The analysis of the discourse on the social networks reflects public opinion among the groups opposing the Assad regime, and leads to : (1) An attack by Israel against the assets of Assad/Hizbollah (2) prompts an attack in response by the Assad regime against the rebel groups (FSA and IF) and the population; (3) consequently, the opposition is weakened and ISIS is strengthened, (4) which undermines the efforts of the US in the war against the Islamic State, (5) and as a result, the US will demand that Israel now refrain from attacks in Syria.
The logic driving the Iranian strategy, as presented in the Syrian social media, is that damage to the US interest in Syria will lead to a conflict of interests between the US and Israel and an American red light regarding Israeli action against targets belonging to the Assad regime within Syria, as long as the war against the Islamic State continues. It is believed that this strategy, which urges a strong response against the rebel organizations in Syria in response to Israeli attacks in Syria, will restore deterrence against Israel, because even if Israel is not worried about a military response from Syria or Hizbollah, it will take the American interest into consideration and avoid a confrontation with the US administration. This logic, however, should be assessed critically, as the coordination and strategic understandings with the US give Israel some leeway. The American administration understands Israel’s essential need to defend itself, and it is therefore difficult to believe that it would prevent Israel from taking action aimed at preventing a significant strategic arms buildup by Hizbollah.
To date, Israel’s policy has been to avoid involvement in events in Syria and Lebanon while strengthening defense, mainly along the border and against high trajectory weapons. At the same time, Israel has reportedly taken action against immediate threats, including the transfer of weapons from Syria to Lebanon that threaten to detract from its military advantage. Israel has kept a low profile and has not confirmed reports about the attacks, in part in order not to harm Assad’s dignity and force him to respond. In the past, it has been the US that has revealed that attacks were carried out by Israel; the administration may have been eager to disavow responsibility for the attacks. However, in contrast to previous incidents, the administration did not respond to the most recent attack and did not make any announcement, official or unofficial, that the attack had a negative impact on the US struggle against the Islamic State.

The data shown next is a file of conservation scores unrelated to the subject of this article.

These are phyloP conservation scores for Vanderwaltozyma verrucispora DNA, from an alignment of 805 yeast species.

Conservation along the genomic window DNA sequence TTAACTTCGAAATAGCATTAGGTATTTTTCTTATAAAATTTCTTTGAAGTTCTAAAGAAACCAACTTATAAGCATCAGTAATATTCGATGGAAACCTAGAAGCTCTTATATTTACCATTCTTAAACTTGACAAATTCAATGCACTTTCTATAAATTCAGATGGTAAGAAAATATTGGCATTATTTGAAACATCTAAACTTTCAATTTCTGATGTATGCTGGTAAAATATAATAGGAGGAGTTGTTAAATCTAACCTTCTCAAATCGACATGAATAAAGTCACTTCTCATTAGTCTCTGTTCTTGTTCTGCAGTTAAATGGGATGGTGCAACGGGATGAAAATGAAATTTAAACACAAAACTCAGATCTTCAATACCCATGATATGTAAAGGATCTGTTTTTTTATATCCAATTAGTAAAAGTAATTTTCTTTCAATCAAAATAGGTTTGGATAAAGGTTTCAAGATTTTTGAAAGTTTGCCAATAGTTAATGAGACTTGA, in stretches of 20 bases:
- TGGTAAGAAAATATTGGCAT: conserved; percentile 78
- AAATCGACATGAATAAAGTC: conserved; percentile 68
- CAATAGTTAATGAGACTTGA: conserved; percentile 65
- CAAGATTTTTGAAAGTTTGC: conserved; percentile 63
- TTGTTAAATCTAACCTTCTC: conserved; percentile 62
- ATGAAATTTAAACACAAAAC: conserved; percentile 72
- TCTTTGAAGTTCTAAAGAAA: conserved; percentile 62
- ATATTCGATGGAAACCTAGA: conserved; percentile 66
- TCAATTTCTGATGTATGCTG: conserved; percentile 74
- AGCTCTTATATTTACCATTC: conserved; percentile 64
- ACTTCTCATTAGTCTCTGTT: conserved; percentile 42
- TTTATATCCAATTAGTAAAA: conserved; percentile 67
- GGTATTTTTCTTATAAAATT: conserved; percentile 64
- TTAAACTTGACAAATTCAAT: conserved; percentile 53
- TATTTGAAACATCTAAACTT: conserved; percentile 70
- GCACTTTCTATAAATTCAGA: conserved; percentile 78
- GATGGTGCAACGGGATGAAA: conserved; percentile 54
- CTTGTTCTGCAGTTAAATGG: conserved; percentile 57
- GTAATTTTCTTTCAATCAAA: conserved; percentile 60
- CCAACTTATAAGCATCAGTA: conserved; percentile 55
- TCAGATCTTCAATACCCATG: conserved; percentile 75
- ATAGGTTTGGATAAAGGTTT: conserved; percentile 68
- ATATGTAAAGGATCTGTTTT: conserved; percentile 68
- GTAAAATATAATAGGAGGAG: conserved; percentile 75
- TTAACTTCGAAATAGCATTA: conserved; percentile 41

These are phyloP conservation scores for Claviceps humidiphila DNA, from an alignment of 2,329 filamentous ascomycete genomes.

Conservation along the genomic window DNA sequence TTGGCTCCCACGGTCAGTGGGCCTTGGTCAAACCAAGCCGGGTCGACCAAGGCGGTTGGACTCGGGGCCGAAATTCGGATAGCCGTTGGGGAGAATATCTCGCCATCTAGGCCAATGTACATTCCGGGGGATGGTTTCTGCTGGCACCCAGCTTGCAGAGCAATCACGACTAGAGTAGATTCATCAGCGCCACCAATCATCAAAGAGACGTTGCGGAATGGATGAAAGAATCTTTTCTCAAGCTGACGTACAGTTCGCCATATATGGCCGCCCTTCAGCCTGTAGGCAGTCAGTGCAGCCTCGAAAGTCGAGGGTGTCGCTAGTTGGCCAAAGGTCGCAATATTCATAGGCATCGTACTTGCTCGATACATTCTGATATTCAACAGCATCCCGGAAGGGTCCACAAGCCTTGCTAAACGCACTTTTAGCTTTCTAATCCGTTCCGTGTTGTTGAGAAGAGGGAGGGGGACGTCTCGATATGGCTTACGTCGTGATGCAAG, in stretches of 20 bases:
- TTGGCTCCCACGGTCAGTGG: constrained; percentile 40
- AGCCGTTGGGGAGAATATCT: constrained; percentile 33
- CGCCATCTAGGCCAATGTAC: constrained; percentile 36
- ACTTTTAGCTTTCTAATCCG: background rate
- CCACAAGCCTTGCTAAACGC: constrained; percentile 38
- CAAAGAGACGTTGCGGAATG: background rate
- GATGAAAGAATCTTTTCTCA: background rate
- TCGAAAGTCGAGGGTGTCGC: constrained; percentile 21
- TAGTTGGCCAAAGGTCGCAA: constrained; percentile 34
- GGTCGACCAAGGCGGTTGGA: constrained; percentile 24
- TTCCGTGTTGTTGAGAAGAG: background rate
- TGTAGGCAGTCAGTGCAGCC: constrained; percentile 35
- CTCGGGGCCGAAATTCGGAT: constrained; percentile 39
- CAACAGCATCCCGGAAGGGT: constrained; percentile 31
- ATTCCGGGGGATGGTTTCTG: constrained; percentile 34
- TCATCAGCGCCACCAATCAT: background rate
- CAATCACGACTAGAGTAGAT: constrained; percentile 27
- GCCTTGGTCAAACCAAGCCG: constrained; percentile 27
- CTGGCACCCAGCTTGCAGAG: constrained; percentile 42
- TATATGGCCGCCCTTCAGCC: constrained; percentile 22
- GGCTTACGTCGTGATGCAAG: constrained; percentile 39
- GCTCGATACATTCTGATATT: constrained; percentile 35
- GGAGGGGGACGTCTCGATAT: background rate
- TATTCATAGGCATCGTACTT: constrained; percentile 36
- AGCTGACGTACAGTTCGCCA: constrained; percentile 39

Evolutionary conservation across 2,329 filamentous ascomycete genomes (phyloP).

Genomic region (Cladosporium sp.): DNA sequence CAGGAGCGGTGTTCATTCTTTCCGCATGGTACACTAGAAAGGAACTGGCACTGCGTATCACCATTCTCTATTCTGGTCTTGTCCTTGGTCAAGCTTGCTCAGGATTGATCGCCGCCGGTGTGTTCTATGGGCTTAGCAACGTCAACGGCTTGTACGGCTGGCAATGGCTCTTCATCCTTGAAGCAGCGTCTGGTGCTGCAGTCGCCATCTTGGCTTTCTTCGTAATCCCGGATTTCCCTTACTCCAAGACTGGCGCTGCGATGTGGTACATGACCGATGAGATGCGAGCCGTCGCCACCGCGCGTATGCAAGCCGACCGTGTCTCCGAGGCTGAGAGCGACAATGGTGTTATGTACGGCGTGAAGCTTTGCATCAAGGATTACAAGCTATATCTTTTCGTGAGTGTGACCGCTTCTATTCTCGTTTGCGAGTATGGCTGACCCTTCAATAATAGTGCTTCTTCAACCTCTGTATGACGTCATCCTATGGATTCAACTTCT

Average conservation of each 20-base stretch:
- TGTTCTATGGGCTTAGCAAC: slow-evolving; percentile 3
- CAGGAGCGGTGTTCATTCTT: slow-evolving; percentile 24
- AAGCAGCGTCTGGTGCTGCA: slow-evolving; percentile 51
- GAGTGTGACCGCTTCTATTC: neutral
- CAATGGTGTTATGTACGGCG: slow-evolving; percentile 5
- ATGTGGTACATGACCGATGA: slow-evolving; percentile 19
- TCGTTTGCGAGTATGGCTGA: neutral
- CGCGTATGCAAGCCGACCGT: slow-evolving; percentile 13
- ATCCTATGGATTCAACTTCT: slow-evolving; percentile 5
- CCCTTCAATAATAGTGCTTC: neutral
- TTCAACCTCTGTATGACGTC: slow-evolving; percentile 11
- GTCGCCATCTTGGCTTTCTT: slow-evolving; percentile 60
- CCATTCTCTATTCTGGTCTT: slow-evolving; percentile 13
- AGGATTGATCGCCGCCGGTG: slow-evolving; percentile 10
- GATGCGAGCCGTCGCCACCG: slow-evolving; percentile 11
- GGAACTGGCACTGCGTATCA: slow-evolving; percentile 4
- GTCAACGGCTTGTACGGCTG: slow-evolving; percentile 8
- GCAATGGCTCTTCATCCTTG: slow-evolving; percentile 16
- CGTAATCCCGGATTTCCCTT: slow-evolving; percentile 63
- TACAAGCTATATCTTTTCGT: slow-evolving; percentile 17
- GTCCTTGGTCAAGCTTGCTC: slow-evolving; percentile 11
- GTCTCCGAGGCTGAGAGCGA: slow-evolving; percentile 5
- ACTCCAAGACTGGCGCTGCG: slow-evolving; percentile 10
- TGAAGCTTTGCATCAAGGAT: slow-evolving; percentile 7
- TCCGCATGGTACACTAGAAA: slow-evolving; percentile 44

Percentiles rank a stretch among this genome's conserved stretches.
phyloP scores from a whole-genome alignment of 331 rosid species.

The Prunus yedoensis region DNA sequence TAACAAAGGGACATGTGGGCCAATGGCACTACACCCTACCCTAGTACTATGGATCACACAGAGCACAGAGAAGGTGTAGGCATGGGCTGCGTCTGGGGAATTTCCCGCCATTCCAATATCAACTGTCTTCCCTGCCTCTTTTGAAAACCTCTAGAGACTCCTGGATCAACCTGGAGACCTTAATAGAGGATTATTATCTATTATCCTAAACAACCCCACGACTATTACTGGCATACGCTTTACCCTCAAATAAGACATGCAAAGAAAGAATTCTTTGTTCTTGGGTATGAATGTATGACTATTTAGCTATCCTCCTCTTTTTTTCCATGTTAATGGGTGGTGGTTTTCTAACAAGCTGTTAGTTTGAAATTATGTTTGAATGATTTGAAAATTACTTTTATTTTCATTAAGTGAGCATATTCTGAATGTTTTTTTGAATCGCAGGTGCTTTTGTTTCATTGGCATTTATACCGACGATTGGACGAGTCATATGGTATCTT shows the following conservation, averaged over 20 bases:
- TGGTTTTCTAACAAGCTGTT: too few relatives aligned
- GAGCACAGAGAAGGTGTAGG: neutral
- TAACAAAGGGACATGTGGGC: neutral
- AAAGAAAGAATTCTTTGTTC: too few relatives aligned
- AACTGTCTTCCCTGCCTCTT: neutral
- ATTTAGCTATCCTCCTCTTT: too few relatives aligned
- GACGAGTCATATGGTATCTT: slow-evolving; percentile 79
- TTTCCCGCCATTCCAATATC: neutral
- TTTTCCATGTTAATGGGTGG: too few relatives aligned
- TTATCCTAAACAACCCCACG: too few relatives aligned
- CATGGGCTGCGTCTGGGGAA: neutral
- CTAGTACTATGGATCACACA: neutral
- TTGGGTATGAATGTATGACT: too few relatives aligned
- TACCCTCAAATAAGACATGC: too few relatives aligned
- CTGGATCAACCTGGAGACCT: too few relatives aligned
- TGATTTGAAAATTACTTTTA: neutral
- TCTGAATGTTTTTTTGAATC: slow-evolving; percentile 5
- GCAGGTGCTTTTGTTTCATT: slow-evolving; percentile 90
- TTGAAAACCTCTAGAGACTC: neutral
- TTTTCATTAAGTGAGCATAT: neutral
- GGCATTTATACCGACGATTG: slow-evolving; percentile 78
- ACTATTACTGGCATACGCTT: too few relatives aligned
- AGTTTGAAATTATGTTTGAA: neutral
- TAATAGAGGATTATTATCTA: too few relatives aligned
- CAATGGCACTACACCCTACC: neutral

Since the formation of the Western and Arab coalition against IS, rumors have been circulating that some of the coalition members regard the Assad regime as a partner in the war against the Islamic State, and as part of the future solution in Syria. Iran’s status in the region has also greatly improved, following its efforts against the Islamic State on the side of and in coordination with the coalition. Iran has made its contribution to the war against the Islamic State and the utilization of the its Quds force and Shiite militias conditional on the coalition not taking action against the Assad regime. Iran may therefore attempt to drive a wedge between Israel and the US by delivering a message that Israeli attacks damage the joint effort against the Islamic State. If no related development ensues, Iran may encourage action by Hizbollah and possibly also by Assad’s forces in response to an Israeli attack, in order to illustrate that a change has occurred in the balance of power and the rules of the game in the region